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What Is Birth Trauma? Tips for Prevention and Healing

By Chaunie Marie Brusie, B.S.N., R.N.
Reviewed by Susan Ko, Ph.D.
May 15, 2024

Giving birth to your baby may be one of the most beautiful things that happens to you and your growing family. For many, birth is also a physically or emotionally painful experience, leading to what’s called birth trauma in about 45% of people.

If you’re preparing for your baby’s birth, understanding more about birth trauma may help you reduce the risk. If you’ve experienced birth trauma in the past, certain things may help make your birthing experience better this time.

And while preparation on your part may help you avoid a traumatic birth experience, know that birth trauma is never your fault.

Here’s more information on what might lead to birth trauma, how to know if you’ve been affected by birth trauma, and what to do next if you do experience it.

What Is Birth Trauma?

According to research published in Birth Issues in Prenatal Care, “A traumatic childbirth experience refers to a woman's experience of interactions and/or events directly related to childbirth that caused overwhelming distressing emotions and reactions; leading to short and/or long-term negative impacts on a woman's health and wellbeing.”

Birth trauma can happen to the birthing parent, or their partner or support person.

Trauma is typically associated with an event in which someone felt unsafe, violated, or afraid. This can have a physical or psychological impact that lingers long afterward.

Birth can be an unpredictable experience, and many people assume “birth trauma” means that something extreme happened during labor or birth. Sometimes that’s true, but birth trauma can also be caused by more subtle interactions and experiences. People experience the same situations differently, and what’s traumatic to one person may not be to the next.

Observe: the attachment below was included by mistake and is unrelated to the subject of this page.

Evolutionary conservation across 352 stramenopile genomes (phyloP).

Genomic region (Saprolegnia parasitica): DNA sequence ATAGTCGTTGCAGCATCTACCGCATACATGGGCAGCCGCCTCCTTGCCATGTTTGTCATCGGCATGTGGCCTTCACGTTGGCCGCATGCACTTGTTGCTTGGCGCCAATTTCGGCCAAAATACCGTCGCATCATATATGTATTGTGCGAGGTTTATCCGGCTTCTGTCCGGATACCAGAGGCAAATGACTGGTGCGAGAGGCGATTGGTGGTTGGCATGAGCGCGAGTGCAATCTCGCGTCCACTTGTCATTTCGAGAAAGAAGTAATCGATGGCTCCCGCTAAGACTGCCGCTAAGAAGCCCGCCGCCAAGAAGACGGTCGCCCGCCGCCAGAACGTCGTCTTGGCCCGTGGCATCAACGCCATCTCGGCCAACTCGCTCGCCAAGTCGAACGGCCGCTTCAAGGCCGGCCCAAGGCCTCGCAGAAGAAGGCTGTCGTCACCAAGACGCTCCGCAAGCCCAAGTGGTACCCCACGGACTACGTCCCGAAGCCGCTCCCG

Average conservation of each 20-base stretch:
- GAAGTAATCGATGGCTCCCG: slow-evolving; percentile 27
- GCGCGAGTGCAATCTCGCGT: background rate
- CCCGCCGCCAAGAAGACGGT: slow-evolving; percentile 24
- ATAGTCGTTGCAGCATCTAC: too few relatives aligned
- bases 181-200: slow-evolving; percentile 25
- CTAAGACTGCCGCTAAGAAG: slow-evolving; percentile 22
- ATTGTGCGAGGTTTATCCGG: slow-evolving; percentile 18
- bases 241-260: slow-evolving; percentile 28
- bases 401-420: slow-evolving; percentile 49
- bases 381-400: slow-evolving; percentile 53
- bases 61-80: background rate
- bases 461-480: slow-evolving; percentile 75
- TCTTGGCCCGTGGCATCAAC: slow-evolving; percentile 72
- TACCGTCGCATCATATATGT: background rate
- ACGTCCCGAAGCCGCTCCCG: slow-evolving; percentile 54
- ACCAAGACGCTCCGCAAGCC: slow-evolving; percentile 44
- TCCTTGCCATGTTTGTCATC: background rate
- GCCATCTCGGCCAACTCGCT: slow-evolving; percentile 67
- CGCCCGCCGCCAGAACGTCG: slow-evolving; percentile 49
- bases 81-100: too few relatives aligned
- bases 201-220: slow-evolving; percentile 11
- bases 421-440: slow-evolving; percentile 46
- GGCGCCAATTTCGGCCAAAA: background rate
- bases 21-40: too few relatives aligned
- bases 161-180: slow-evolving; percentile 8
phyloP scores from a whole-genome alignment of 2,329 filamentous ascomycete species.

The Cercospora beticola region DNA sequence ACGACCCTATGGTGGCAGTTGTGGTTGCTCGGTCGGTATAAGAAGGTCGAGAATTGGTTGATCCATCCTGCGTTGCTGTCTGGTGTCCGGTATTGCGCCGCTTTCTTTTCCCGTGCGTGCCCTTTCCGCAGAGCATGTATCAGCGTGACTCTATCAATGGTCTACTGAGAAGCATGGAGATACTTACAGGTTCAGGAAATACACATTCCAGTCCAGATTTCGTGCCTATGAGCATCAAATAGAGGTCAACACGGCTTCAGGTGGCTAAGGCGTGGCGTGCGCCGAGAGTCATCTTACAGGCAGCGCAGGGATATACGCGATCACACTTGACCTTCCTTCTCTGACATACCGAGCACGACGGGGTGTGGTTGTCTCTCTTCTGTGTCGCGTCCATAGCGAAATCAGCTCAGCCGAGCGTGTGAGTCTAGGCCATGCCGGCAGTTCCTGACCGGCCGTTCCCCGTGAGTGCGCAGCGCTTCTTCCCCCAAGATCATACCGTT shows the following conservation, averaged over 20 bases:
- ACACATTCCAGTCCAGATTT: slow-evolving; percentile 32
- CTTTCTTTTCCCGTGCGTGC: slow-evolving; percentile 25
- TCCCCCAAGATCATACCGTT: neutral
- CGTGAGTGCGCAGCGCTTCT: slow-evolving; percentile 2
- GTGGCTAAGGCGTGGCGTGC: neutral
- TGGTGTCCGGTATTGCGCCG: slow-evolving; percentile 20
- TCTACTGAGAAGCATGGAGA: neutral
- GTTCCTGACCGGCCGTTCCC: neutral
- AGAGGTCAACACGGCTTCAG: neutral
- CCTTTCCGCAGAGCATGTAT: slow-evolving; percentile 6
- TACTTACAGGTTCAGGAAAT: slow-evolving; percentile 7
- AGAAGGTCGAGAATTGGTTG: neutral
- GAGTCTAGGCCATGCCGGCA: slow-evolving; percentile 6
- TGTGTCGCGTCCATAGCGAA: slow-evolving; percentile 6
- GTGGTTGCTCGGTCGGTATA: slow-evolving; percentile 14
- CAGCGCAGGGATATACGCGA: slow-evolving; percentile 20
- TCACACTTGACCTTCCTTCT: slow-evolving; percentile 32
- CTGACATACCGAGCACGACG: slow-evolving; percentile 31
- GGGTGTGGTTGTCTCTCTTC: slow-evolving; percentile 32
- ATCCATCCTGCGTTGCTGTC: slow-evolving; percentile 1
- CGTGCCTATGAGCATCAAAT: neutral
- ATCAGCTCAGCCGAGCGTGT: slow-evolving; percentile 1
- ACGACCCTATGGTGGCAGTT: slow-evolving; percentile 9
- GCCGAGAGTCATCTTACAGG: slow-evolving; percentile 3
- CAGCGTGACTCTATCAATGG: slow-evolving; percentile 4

“Trauma is how the birthing parent perceived, felt, experienced, and responded to their own emotions surrounding birth,” says Natalie Siepka, a perinatal mental health certified therapist at Fourth Trimester Postnatal Retreat in Washington, D.C. It’s not necessarily what happened, in itself, but how it affected you, she notes. If something felt deeply distressing and disturbing to you, then it was, regardless of how any other people may have responded to the same experience.

Importantly, birth trauma is not a diagnosis itself. But having a traumatic birth experience can put your health and mental health at risk. Concerns like anxiety, depression, and post-traumatic stress disorder are higher among people who’ve gone through birth trauma.

Birth Trauma Examples and Risk Factors

Some examples of experiences that could lead to birth trauma might include:

  • A birth that didn’t go as planned
  • Feelings of powerlessness, lack of control, or extreme fear
  • Physical injuries, like vaginal tears or injuries to your baby
  • Any type of emergency in pregnancy, labor, or birth
  • Baby needing specialty care
  • Inadequate pain relief
  • Medical interventions that felt invasive

“What some [care providers] consider routine may be perceived as trauma by the birthing person,” says Perri Shaw Borish, founder and psychotherapist at Whole Heart Maternal Mental Health. That’s why it’s important to advocate for yourself and your birth plan, or have someone like a partner or doula advocate on your behalf.

Even unsupportive or controlling interactions can be a trigger for birth trauma, says Becca Reed, a perinatal mental health and trauma therapist. “This subtly signals danger to the birthing parent’s nervous system, which can activate a traumatic response,” she explains.

Certain people may be at higher risk of birth trauma, such as those who:

  • Have a history of mental health disorders
  • Have experienced sexual abuse
  • Have had previous poor experiences with medical providers
  • Are birthing parents of color
  • Have a low income or low socioeconomic status
  • Lack a support system

However, Siepka is quick to point out that birth trauma can occur in any birth, no matter the race, income, education, and health of the birthing parent.

Tips to Help Avoid Birth Trauma

Being aware of the potential for birth trauma may help empower you. Here’s how to help prepare for the best experience.

Write Down Your Birth Goals